She cannot return to the UK to pursue an appeal against the removal of her British citizenship
Britain's highest court on Friday rejected a bid by a woman who was stripped of her UK citizenship for joining the Islamic State group to return to challenge the decision.
Five judges at the Supreme Court gave a unanimous decision in the case of Shamima Begum, whose legal battles have come to be seen as a test of how countries treat nationals who joined the jihadists.
"Ms Begum's appeal against the leave to enter decision is dismissed," the head of the Supreme Court, judge Robert Reed, said in a written judgment.
The judges said the right to a fair hearing did not override other considerations such as the safety of the public.
"The appropriate response to the problem in the present case is for the deprivation appeal to be stayed until Ms Begum is in a position to play an effective part in it without the safety of the public being compromised," they added.
"That is not a perfect solution, as it is not known how long it may be before that is possible. But there is no perfect solution to a dilemma of the present kind."
Now 21, Begum left her home in east London at the age of 15 to travel to Syria with two school friends and married an IS fighter.
In 2019 she told The Times newspaper that she did not regret travelling to Syria and had not been "fazed" by seeing a severed head dumped in a bin.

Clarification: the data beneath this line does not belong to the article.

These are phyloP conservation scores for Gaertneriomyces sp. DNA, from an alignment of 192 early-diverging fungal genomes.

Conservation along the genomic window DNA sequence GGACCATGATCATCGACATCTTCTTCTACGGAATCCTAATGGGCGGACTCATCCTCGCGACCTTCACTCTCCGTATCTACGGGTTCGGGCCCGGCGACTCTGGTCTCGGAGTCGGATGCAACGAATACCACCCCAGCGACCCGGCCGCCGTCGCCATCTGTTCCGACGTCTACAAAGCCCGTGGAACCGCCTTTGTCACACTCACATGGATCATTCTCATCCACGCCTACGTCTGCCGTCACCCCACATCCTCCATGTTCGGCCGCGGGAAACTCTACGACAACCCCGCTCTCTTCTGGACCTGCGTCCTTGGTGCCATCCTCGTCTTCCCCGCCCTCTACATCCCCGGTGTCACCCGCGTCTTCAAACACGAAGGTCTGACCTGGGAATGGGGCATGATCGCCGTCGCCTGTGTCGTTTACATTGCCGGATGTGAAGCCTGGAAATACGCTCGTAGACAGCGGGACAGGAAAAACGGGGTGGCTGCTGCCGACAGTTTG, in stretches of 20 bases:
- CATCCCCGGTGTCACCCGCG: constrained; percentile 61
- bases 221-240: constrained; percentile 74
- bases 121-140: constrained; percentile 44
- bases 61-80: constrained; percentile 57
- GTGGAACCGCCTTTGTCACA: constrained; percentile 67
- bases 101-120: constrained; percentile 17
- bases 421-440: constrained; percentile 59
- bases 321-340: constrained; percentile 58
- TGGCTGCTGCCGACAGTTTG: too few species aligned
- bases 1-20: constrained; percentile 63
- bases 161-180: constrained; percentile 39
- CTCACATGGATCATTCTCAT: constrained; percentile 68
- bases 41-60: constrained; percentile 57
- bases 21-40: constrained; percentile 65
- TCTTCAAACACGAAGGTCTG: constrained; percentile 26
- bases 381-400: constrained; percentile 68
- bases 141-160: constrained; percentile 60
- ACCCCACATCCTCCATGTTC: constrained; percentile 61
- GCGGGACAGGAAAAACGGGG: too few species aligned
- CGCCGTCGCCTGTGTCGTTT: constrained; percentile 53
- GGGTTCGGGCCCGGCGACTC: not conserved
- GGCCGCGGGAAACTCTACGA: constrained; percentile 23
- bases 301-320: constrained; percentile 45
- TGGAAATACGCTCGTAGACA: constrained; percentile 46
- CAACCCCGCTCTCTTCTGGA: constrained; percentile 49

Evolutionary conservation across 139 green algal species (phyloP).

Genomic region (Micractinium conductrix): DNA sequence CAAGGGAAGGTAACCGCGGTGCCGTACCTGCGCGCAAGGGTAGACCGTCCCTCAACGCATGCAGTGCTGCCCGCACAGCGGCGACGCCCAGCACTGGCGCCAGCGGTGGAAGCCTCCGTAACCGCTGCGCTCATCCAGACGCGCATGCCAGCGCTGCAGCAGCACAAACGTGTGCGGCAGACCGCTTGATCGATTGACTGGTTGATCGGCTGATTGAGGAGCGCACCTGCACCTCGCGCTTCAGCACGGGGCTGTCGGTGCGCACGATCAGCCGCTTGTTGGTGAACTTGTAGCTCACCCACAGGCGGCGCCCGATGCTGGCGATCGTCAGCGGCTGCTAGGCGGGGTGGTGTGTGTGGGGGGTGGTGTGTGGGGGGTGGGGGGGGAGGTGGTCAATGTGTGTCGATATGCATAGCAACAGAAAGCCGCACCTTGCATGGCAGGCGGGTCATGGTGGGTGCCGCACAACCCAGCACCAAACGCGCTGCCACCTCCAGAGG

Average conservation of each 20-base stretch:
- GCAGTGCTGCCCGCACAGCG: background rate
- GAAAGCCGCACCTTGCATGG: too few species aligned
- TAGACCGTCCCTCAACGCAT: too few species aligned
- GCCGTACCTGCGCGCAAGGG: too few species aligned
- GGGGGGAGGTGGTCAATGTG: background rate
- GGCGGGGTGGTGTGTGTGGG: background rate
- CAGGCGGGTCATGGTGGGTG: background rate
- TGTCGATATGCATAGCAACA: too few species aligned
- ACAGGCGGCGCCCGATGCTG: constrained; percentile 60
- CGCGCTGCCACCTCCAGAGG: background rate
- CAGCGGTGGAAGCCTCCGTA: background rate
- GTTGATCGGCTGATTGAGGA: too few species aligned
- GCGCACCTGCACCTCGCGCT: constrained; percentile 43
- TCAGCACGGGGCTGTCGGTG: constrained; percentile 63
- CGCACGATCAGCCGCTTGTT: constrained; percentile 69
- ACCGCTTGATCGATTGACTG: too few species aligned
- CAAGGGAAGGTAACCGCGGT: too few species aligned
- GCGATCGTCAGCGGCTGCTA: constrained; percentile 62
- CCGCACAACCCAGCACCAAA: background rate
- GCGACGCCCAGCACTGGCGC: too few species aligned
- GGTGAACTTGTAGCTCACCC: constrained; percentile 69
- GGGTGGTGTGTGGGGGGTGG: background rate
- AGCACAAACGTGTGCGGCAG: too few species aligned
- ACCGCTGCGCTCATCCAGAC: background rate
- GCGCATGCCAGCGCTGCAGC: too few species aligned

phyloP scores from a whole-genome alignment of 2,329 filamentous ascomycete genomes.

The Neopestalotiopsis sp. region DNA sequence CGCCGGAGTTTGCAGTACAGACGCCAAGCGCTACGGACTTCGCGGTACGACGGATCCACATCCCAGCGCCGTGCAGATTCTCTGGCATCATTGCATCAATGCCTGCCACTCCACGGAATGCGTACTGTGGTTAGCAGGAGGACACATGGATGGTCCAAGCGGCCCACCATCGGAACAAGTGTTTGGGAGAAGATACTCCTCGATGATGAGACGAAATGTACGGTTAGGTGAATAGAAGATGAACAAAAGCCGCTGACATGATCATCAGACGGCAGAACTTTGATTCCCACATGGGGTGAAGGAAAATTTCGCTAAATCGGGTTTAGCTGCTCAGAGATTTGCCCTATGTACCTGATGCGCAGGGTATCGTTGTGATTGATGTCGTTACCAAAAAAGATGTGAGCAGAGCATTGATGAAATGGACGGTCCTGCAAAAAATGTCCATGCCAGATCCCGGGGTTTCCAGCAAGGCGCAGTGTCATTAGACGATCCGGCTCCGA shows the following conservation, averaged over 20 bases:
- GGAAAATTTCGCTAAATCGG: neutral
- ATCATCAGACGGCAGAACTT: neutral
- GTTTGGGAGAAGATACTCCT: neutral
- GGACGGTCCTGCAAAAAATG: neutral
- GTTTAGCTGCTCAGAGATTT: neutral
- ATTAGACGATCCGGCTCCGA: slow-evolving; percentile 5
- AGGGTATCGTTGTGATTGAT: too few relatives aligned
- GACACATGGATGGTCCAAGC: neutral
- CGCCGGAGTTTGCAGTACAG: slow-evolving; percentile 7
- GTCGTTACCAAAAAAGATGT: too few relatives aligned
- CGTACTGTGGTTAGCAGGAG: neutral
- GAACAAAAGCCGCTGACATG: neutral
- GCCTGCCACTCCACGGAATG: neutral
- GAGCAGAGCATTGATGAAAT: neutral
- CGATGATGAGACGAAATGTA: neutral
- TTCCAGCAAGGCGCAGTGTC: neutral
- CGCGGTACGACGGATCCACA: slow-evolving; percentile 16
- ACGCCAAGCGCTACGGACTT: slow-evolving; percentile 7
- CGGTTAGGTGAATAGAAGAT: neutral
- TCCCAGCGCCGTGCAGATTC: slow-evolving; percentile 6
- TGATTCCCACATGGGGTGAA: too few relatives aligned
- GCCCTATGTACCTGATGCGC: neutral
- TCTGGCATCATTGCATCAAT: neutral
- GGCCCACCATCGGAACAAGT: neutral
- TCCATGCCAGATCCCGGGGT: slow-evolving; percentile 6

Britain revoked her citizenship in 2019 on national security grounds amid an outcry led by right-wing newspapers.
Begum is being held in a camp in poor conditions, while her husband is reportedly in jail in Syria, and her three children have died.
She appealed to be allowed back into the UK so that she can legally challenge her loss of citizenship.
She argued that the decision was unlawful as it has made her stateless and exposed her to the risk of death or inhuman and degrading treatment.
Begum is of Bangladeshi heritage, but the country's foreign minister has said he will not consider granting her citizenship.
The Court of Appeal ruled in July last year that Begum needed to come back to mount a fair and effective appeal.
But the interior ministry in turn appealed against this decision, insisting she remained "aligned" with the proscribed terrorist organization.
A government lawyer told the Supreme Court in November her return would create "an increased risk of terrorism."
Her legal team argued that this did not override the need for a fair hearing.
Rights groups have argued human rights principles are at stake and Begum should answer for any crimes in her home country.
The tabloid newspaper The Sun has called her a "vile fanatic" who has "no place on our soil."
Begum claims she married a Dutch convert soon after arriving in IS-held territory. She was discovered, nine months pregnant, in a Syrian refugee camp in February 2019.
Her new-born baby died soon after she gave birth. Her two other children also died in infancy under IS rule.